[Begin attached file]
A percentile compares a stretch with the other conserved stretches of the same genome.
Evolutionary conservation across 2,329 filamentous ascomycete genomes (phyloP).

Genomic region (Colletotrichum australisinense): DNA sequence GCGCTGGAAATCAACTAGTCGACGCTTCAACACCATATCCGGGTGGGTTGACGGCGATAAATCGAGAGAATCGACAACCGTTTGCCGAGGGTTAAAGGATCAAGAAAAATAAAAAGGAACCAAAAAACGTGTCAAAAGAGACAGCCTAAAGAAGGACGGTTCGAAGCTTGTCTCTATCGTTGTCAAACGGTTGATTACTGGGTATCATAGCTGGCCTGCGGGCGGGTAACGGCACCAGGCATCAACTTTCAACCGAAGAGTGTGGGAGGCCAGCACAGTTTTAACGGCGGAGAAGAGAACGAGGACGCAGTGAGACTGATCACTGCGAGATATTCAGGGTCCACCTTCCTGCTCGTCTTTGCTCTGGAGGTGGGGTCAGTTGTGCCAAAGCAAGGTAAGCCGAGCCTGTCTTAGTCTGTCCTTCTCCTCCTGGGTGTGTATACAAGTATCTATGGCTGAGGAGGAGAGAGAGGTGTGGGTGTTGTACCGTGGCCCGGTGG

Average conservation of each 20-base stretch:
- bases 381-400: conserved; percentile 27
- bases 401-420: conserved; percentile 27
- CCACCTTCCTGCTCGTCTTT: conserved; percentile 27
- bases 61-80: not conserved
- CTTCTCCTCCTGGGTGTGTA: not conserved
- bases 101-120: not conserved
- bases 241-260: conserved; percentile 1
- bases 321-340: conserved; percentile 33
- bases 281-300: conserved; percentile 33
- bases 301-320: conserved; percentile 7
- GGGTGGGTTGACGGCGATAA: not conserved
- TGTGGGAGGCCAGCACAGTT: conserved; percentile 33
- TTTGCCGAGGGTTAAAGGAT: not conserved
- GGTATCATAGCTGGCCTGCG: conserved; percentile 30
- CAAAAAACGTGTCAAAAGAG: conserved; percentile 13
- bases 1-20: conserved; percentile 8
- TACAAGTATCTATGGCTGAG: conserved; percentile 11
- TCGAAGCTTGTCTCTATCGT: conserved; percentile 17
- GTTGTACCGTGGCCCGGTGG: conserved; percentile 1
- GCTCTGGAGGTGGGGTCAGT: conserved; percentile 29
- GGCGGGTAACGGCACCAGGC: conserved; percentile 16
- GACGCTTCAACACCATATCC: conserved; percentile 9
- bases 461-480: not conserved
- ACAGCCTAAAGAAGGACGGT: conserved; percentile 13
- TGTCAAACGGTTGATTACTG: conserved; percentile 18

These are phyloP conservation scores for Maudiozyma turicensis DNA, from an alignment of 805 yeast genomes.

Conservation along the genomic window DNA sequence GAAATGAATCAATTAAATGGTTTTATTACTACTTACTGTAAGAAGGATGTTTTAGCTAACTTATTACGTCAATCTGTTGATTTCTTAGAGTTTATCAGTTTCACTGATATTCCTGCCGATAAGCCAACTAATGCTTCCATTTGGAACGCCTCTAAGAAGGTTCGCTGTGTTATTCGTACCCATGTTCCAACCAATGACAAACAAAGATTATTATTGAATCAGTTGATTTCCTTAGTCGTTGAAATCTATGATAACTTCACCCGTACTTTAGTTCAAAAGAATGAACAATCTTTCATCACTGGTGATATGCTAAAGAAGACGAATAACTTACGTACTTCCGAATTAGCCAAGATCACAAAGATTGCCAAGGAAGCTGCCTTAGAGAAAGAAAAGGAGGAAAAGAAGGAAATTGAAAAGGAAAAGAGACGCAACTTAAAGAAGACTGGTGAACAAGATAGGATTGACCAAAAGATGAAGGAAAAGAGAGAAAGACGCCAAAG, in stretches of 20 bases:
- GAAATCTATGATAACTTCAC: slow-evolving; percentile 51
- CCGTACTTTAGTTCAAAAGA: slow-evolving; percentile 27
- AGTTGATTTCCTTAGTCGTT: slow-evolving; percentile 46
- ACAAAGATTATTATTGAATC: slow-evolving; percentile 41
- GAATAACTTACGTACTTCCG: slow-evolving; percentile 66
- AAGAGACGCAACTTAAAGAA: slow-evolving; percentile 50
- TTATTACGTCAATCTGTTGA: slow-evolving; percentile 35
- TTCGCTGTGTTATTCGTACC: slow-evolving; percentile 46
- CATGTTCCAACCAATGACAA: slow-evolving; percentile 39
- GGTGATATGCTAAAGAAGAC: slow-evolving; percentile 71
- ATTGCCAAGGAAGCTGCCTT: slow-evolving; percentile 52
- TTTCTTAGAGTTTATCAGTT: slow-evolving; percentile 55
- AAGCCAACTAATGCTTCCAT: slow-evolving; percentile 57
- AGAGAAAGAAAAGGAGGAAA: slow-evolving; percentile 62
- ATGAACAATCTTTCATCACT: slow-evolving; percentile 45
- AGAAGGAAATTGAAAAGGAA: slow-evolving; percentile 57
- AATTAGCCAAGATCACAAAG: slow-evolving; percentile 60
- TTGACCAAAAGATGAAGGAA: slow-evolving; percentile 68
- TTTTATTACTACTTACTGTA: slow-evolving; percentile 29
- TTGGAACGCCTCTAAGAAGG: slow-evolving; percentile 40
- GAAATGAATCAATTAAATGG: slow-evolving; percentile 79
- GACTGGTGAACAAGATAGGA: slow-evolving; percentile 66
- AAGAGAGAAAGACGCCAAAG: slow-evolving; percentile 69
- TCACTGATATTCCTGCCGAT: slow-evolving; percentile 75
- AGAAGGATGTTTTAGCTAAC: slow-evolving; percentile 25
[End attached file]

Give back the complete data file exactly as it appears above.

A percentile compares a stretch with the other conserved stretches of the same genome.
Evolutionary conservation across 2,329 filamentous ascomycete genomes (phyloP).

Genomic region (Colletotrichum australisinense): DNA sequence GCGCTGGAAATCAACTAGTCGACGCTTCAACACCATATCCGGGTGGGTTGACGGCGATAAATCGAGAGAATCGACAACCGTTTGCCGAGGGTTAAAGGATCAAGAAAAATAAAAAGGAACCAAAAAACGTGTCAAAAGAGACAGCCTAAAGAAGGACGGTTCGAAGCTTGTCTCTATCGTTGTCAAACGGTTGATTACTGGGTATCATAGCTGGCCTGCGGGCGGGTAACGGCACCAGGCATCAACTTTCAACCGAAGAGTGTGGGAGGCCAGCACAGTTTTAACGGCGGAGAAGAGAACGAGGACGCAGTGAGACTGATCACTGCGAGATATTCAGGGTCCACCTTCCTGCTCGTCTTTGCTCTGGAGGTGGGGTCAGTTGTGCCAAAGCAAGGTAAGCCGAGCCTGTCTTAGTCTGTCCTTCTCCTCCTGGGTGTGTATACAAGTATCTATGGCTGAGGAGGAGAGAGAGGTGTGGGTGTTGTACCGTGGCCCGGTGG

Average conservation of each 20-base stretch:
- bases 381-400: conserved; percentile 27
- bases 401-420: conserved; percentile 27
- CCACCTTCCTGCTCGTCTTT: conserved; percentile 27
- bases 61-80: not conserved
- CTTCTCCTCCTGGGTGTGTA: not conserved
- bases 101-120: not conserved
- bases 241-260: conserved; percentile 1
- bases 321-340: conserved; percentile 33
- bases 281-300: conserved; percentile 33
- bases 301-320: conserved; percentile 7
- GGGTGGGTTGACGGCGATAA: not conserved
- TGTGGGAGGCCAGCACAGTT: conserved; percentile 33
- TTTGCCGAGGGTTAAAGGAT: not conserved
- GGTATCATAGCTGGCCTGCG: conserved; percentile 30
- CAAAAAACGTGTCAAAAGAG: conserved; percentile 13
- bases 1-20: conserved; percentile 8
- TACAAGTATCTATGGCTGAG: conserved; percentile 11
- TCGAAGCTTGTCTCTATCGT: conserved; percentile 17
- GTTGTACCGTGGCCCGGTGG: conserved; percentile 1
- GCTCTGGAGGTGGGGTCAGT: conserved; percentile 29
- GGCGGGTAACGGCACCAGGC: conserved; percentile 16
- GACGCTTCAACACCATATCC: conserved; percentile 9
- bases 461-480: not conserved
- ACAGCCTAAAGAAGGACGGT: conserved; percentile 13
- TGTCAAACGGTTGATTACTG: conserved; percentile 18

These are phyloP conservation scores for Maudiozyma turicensis DNA, from an alignment of 805 yeast genomes.

Conservation along the genomic window DNA sequence GAAATGAATCAATTAAATGGTTTTATTACTACTTACTGTAAGAAGGATGTTTTAGCTAACTTATTACGTCAATCTGTTGATTTCTTAGAGTTTATCAGTTTCACTGATATTCCTGCCGATAAGCCAACTAATGCTTCCATTTGGAACGCCTCTAAGAAGGTTCGCTGTGTTATTCGTACCCATGTTCCAACCAATGACAAACAAAGATTATTATTGAATCAGTTGATTTCCTTAGTCGTTGAAATCTATGATAACTTCACCCGTACTTTAGTTCAAAAGAATGAACAATCTTTCATCACTGGTGATATGCTAAAGAAGACGAATAACTTACGTACTTCCGAATTAGCCAAGATCACAAAGATTGCCAAGGAAGCTGCCTTAGAGAAAGAAAAGGAGGAAAAGAAGGAAATTGAAAAGGAAAAGAGACGCAACTTAAAGAAGACTGGTGAACAAGATAGGATTGACCAAAAGATGAAGGAAAAGAGAGAAAGACGCCAAAG, in stretches of 20 bases:
- GAAATCTATGATAACTTCAC: slow-evolving; percentile 51
- CCGTACTTTAGTTCAAAAGA: slow-evolving; percentile 27
- AGTTGATTTCCTTAGTCGTT: slow-evolving; percentile 46
- ACAAAGATTATTATTGAATC: slow-evolving; percentile 41
- GAATAACTTACGTACTTCCG: slow-evolving; percentile 66
- AAGAGACGCAACTTAAAGAA: slow-evolving; percentile 50
- TTATTACGTCAATCTGTTGA: slow-evolving; percentile 35
- TTCGCTGTGTTATTCGTACC: slow-evolving; percentile 46
- CATGTTCCAACCAATGACAA: slow-evolving; percentile 39
- GGTGATATGCTAAAGAAGAC: slow-evolving; percentile 71
- ATTGCCAAGGAAGCTGCCTT: slow-evolving; percentile 52
- TTTCTTAGAGTTTATCAGTT: slow-evolving; percentile 55
- AAGCCAACTAATGCTTCCAT: slow-evolving; percentile 57
- AGAGAAAGAAAAGGAGGAAA: slow-evolving; percentile 62
- ATGAACAATCTTTCATCACT: slow-evolving; percentile 45
- AGAAGGAAATTGAAAAGGAA: slow-evolving; percentile 57
- AATTAGCCAAGATCACAAAG: slow-evolving; percentile 60
- TTGACCAAAAGATGAAGGAA: slow-evolving; percentile 68
- TTTTATTACTACTTACTGTA: slow-evolving; percentile 29
- TTGGAACGCCTCTAAGAAGG: slow-evolving; percentile 40
- GAAATGAATCAATTAAATGG: slow-evolving; percentile 79
- GACTGGTGAACAAGATAGGA: slow-evolving; percentile 66
- AAGAGAGAAAGACGCCAAAG: slow-evolving; percentile 69
- TCACTGATATTCCTGCCGAT: slow-evolving; percentile 75
- AGAAGGATGTTTTAGCTAAC: slow-evolving; percentile 25